So as not to lose the opportunity of a lifetime, a once big-time filmmaker keeps his blindness a secret from studio honchos and directs a movie with a little help from his friends.
Val Waxman (Woody Allen) is an award-winning director who has jumped the shark and is now in Canada shooting deodorant commercials for nickels and dimes and, well, animal pelts. So when his ex-wife Ellie (Téa Leoni) and her new husband, slick Hollywood studio exec Hal Yeager (Treat Williams), ask him to helm Galaxy Pictures' next big-budget movie, he reluctantly signs the deal. Unfortunately, the script for The City That Never Sleeps reminds Val of his own failed relationship with his son and causes him to go psychosomatically blind. Poor Val doesn't want to lose this much-needed gig, and allows his agent Al (Mark Rydell) to persuade him to direct the film anyway, which means keeping his blindness a secret. To make matters worse, the publicity department has given a reporter from Esquire magazine the green light to cover the daily happenings on the set. Needless to say, no one can do a better job than Allen of talking and gesticulating to the air, walking into large objects and falling off sets.
Nervous and jittery like most of his characters, Woody Allen is hilarious as Val, and he makes the character's blindness completely believable. Allen's performance is priceless, especially in the scenes where he is out with Ellie; he tries his best to have a professional discussion with her, but constantly blurts out these Turrets-like comments about their breakup. Téa Leoni (Jurassic Park III) is superb and very natural in the role of Ellie--she has come such a long way since her short-lived 1995 television series The Naked Truth. Treat Williams (Venomous) and George Hamilton (Crocodile Dundee in Los Angeles) are perfectly cast as glossy Hollywood tycoons while Mark Rydell (Intersection) personifies perfectly the loyal entertainment agent. Will & Grace's Debra Messing struts her big screen skills with her portrayal of Lori, the ditzy aspiring actress and Val's live-in girlfriend, but much like sultry Tiffani Thiessen's (The Ladies Man) part, her role is rather small.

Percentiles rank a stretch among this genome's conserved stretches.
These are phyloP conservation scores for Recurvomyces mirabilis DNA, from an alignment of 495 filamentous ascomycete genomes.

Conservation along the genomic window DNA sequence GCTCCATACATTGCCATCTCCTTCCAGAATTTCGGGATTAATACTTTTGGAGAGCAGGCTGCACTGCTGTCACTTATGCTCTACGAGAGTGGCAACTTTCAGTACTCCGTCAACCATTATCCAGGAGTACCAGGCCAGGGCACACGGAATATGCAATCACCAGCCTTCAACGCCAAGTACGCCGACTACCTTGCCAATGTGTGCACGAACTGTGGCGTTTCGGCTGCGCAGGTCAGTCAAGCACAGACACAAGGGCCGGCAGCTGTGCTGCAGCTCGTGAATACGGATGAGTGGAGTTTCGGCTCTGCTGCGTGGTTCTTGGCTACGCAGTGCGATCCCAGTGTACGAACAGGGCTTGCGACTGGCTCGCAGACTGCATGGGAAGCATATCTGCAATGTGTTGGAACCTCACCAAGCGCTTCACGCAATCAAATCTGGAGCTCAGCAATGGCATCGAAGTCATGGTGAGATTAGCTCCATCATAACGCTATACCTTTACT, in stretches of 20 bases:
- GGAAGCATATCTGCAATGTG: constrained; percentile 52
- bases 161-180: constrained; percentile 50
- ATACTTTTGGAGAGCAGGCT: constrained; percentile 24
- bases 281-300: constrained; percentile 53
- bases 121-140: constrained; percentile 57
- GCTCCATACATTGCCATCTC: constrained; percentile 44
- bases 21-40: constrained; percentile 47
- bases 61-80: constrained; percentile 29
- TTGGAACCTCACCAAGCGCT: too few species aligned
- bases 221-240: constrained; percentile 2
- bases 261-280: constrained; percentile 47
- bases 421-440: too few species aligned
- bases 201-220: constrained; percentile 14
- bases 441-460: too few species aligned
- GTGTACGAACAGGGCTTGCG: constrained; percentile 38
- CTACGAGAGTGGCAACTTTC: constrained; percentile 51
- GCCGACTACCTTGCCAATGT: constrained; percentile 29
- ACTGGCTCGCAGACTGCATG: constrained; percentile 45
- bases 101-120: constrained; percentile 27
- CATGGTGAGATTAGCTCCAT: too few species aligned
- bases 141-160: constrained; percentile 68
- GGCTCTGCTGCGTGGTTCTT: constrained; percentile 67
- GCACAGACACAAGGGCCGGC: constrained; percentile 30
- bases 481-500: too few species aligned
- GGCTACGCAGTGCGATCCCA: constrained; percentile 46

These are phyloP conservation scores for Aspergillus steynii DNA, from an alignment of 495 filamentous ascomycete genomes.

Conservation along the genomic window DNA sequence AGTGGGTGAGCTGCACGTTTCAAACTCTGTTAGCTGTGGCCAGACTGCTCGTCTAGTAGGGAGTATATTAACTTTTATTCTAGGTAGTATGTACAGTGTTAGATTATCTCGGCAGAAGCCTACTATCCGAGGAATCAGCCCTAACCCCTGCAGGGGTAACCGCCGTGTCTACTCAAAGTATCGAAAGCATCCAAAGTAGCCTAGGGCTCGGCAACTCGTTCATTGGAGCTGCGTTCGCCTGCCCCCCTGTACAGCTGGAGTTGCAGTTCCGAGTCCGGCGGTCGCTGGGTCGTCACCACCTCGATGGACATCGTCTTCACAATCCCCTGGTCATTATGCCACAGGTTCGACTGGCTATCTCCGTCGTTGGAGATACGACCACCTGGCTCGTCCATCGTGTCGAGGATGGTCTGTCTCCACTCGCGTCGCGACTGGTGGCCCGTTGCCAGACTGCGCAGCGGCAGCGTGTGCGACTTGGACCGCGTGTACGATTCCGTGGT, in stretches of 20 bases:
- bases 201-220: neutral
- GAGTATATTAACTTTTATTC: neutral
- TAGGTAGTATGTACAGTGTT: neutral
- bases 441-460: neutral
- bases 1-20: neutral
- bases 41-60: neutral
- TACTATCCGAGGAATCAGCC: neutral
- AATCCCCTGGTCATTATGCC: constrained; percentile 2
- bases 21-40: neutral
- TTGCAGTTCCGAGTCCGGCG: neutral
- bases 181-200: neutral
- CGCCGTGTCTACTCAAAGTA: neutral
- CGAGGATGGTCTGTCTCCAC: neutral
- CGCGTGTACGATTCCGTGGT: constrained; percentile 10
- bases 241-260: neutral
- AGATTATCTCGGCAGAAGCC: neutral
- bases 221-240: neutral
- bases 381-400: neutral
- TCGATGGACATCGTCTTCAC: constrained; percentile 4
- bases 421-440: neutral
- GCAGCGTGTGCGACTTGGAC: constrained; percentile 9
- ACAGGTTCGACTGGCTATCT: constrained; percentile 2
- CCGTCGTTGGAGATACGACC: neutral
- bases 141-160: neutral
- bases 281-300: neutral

Allen has written a clever satire of Hollywood films and what goes on behind the scenes. When his character Val loses his vision and exclaims that he will not be able to direct the film, his agent Al responds, ''Have you seen some of the pictures out there?'' The rest of the film never lets up, down to the film's crowd-pleasing ''Hollywood Ending.'' There are quick-witted jabs at everyone and everything, especially West Coast culture. The film even pokes fun at itself sometimes: Messing's character Lori leaves for an extended stay at a fitness spa early on in the film and when she finally returns, Ellie comments, ''I forgot about her.'' Well so had we all. Allen also drops a lot of little references that will leave you wondering. For example, his character mentions that when his first wife left him, she changed their son's name. (Wasn't Seamus, Allen's real life son with Mia Farrow, once called Satchel?) Although there are some preachy moments, including a dinner party scene where the characters discuss their favorite Hitchcock film, the film is witty and entertaining.
Hollywood Ending is a shrewd and very funny look at Tinseltown and the people who make it tick. It's a must see not only for Woody Allen enthusiasts but for all entertainment junkies. It's also one of those films, however, that you may have to see twice to appreciate fully.